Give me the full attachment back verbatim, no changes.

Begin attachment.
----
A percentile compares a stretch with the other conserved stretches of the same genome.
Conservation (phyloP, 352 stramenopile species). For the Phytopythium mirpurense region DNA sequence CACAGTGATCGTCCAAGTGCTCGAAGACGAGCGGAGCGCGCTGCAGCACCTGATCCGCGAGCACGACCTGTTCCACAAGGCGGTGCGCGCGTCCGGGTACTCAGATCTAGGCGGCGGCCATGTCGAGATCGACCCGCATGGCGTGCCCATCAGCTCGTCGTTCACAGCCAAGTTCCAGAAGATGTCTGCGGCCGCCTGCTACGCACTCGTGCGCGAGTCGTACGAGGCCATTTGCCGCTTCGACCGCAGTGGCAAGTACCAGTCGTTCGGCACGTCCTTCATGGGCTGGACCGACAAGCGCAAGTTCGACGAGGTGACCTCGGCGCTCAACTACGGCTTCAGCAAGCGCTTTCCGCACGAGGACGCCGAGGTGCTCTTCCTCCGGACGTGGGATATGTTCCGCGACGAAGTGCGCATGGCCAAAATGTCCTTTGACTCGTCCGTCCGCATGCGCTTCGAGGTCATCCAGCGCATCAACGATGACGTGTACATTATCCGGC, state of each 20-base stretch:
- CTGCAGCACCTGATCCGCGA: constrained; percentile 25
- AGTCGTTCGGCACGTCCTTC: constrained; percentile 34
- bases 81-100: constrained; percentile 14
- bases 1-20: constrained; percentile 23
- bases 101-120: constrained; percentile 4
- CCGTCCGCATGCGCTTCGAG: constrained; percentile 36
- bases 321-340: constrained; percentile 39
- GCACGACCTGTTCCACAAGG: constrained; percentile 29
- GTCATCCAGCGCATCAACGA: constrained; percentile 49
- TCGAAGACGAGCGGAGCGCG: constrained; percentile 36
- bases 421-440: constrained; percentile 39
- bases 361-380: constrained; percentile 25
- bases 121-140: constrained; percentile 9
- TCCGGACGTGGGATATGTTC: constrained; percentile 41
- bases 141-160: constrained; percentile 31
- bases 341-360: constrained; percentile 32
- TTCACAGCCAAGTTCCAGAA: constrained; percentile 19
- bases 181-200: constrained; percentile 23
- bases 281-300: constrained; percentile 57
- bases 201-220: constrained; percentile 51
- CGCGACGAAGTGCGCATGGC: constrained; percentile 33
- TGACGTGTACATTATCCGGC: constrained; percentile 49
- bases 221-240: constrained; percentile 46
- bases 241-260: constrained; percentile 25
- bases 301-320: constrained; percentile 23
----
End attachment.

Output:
A percentile compares a stretch with the other conserved stretches of the same genome.
Conservation (phyloP, 352 stramenopile species). For the Phytopythium mirpurense region DNA sequence CACAGTGATCGTCCAAGTGCTCGAAGACGAGCGGAGCGCGCTGCAGCACCTGATCCGCGAGCACGACCTGTTCCACAAGGCGGTGCGCGCGTCCGGGTACTCAGATCTAGGCGGCGGCCATGTCGAGATCGACCCGCATGGCGTGCCCATCAGCTCGTCGTTCACAGCCAAGTTCCAGAAGATGTCTGCGGCCGCCTGCTACGCACTCGTGCGCGAGTCGTACGAGGCCATTTGCCGCTTCGACCGCAGTGGCAAGTACCAGTCGTTCGGCACGTCCTTCATGGGCTGGACCGACAAGCGCAAGTTCGACGAGGTGACCTCGGCGCTCAACTACGGCTTCAGCAAGCGCTTTCCGCACGAGGACGCCGAGGTGCTCTTCCTCCGGACGTGGGATATGTTCCGCGACGAAGTGCGCATGGCCAAAATGTCCTTTGACTCGTCCGTCCGCATGCGCTTCGAGGTCATCCAGCGCATCAACGATGACGTGTACATTATCCGGC, state of each 20-base stretch:
- CTGCAGCACCTGATCCGCGA: constrained; percentile 25
- AGTCGTTCGGCACGTCCTTC: constrained; percentile 34
- bases 81-100: constrained; percentile 14
- bases 1-20: constrained; percentile 23
- bases 101-120: constrained; percentile 4
- CCGTCCGCATGCGCTTCGAG: constrained; percentile 36
- bases 321-340: constrained; percentile 39
- GCACGACCTGTTCCACAAGG: constrained; percentile 29
- GTCATCCAGCGCATCAACGA: constrained; percentile 49
- TCGAAGACGAGCGGAGCGCG: constrained; percentile 36
- bases 421-440: constrained; percentile 39
- bases 361-380: constrained; percentile 25
- bases 121-140: constrained; percentile 9
- TCCGGACGTGGGATATGTTC: constrained; percentile 41
- bases 141-160: constrained; percentile 31
- bases 341-360: constrained; percentile 32
- TTCACAGCCAAGTTCCAGAA: constrained; percentile 19
- bases 181-200: constrained; percentile 23
- bases 281-300: constrained; percentile 57
- bases 201-220: constrained; percentile 51
- CGCGACGAAGTGCGCATGGC: constrained; percentile 33
- TGACGTGTACATTATCCGGC: constrained; percentile 49
- bases 221-240: constrained; percentile 46
- bases 241-260: constrained; percentile 25
- bases 301-320: constrained; percentile 23